Birmingham Children Are At Risk
CHILDREN at risk of abuse or neglect in a Birmingham area with the worst child deprivation rate in Britain have not been seen by health visitors for THREE YEARS.
And experts fear the delay could leave potentially scores of vulnerable youngsters – including those living in domestic violence situations – in danger.
A shock report to the Heart of Birmingham Teaching Primary Care Trust shows some kids in Ladywood have not been seen by members of the children’s service since 2005.
Its authors blame the current 22 per cent vacancy rate for health visitors and school nurses on a national shortage of such staff – as well as “poor performance and behaviour issues” amongst existing workers.
The trust also provides GPs, health visitors, and community health services for other deprived inner-city areas including Aston, Sparkbrook, Soho, Lozells, Nechells and Perry Barr.
According to the report, the trust’s children’s service is currently dealing with DOUBLE the number of domestic abuse cases referred for social work assessment, a workload added to by the staff shortages.
It says: “The children’s service started experiencing significant difficulties recruiting to health visitor and school nurse positions over two years ago. However, this situation has deteriorated extensively over the last 12 months.
“The service currently has a vacancy rate of 22 per cent for health visitors and school nurses. There are currently 2,640 active intervention files open with Heart of Birmingham.
“This high workload level is unsustainable in the long term and we urgently need to address our shortfall in recruitment.”
The children’s service, the report says, has been hit by a series of internal problems including:
* A sickness rate amongst health visitors of 7.2 per cent – the trust average is 3.8 per cent;
*The closure of the Soho health team because all of its five health visitors are on long-term sick leave;
* And poor performance and behaviour issues amongst staff that have been evident for years.
The report says the problems have resulted in a three-year delay in health visitors checking up on new arrivals to the Ladywood area including, in some cases, children at risk.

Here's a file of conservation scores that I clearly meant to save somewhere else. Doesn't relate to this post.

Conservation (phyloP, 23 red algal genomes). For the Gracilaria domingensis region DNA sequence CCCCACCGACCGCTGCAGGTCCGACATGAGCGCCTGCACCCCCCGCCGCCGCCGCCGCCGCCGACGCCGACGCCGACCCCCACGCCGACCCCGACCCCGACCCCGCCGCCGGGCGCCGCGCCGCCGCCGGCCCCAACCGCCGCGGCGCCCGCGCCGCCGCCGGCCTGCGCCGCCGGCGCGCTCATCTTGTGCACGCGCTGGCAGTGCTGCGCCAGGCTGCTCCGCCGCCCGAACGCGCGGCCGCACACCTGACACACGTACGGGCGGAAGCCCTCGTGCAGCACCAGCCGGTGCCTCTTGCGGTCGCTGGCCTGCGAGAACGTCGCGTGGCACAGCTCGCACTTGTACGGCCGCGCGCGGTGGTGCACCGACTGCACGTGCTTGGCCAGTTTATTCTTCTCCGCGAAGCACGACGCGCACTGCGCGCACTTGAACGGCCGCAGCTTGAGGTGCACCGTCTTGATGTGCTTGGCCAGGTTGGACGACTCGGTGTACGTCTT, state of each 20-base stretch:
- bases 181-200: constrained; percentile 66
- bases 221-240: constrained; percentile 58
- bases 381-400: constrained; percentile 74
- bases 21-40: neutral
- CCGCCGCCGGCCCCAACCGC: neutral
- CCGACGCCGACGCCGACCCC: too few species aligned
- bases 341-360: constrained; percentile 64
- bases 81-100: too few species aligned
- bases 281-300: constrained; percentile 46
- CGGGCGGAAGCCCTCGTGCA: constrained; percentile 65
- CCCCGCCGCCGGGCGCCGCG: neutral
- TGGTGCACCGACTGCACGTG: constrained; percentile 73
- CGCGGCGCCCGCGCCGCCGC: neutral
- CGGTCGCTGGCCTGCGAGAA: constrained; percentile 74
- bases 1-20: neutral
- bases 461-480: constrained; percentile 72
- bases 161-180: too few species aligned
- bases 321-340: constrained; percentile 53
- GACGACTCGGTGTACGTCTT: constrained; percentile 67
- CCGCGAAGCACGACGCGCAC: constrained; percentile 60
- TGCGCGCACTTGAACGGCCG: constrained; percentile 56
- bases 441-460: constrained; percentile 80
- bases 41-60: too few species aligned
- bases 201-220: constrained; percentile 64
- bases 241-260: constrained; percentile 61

In addition, staff have been drafted in from other health teams across the trust area to work through a backlog of cases, including children officially classed as at risk of abuse or neglect.
The report recommends tackling the crisis by reducing routine clinics and at times using support staff instead of qualified health visitors to monitor children’s health and welfare.
Claude Knights, director of leading children’s charity Kidscape, said: “For children on the at-risk register, health visitors are often the last lifeline after so much has already gone wrong.
“Not to take into account and minimise any potential for abuse or neglect to be missed, leads to institutionalised neglect. We must not forget the tragic case of Khyra Ishaq (the seven-year-old Handsworth girl who is believed to have starved to death). Intervention at the right time can prevent such tragedies.
‘‘This seems to be the apparent failure of management systems.”
Salma Ali, the trust’s director of provider services, said: “We do have issues such as sickness amongst some of our staff and we actively manage these to minimise the impact on service delivery.
‘‘We have taken a number of actions to constantly review and improve our services by monitoring the position constantly, prioritising staffing and moving resources around should gaps appear, as well as keeping our board aware of the position.
“Families that need visiting at home are provided with these services but not all families with children need home visits.
“Many families for example attend baby clinics held in a number of sites including GP surgeries, health centres and children’s centres where they can be seen.
‘‘Telephone advice is also available to families where this is appropriate.”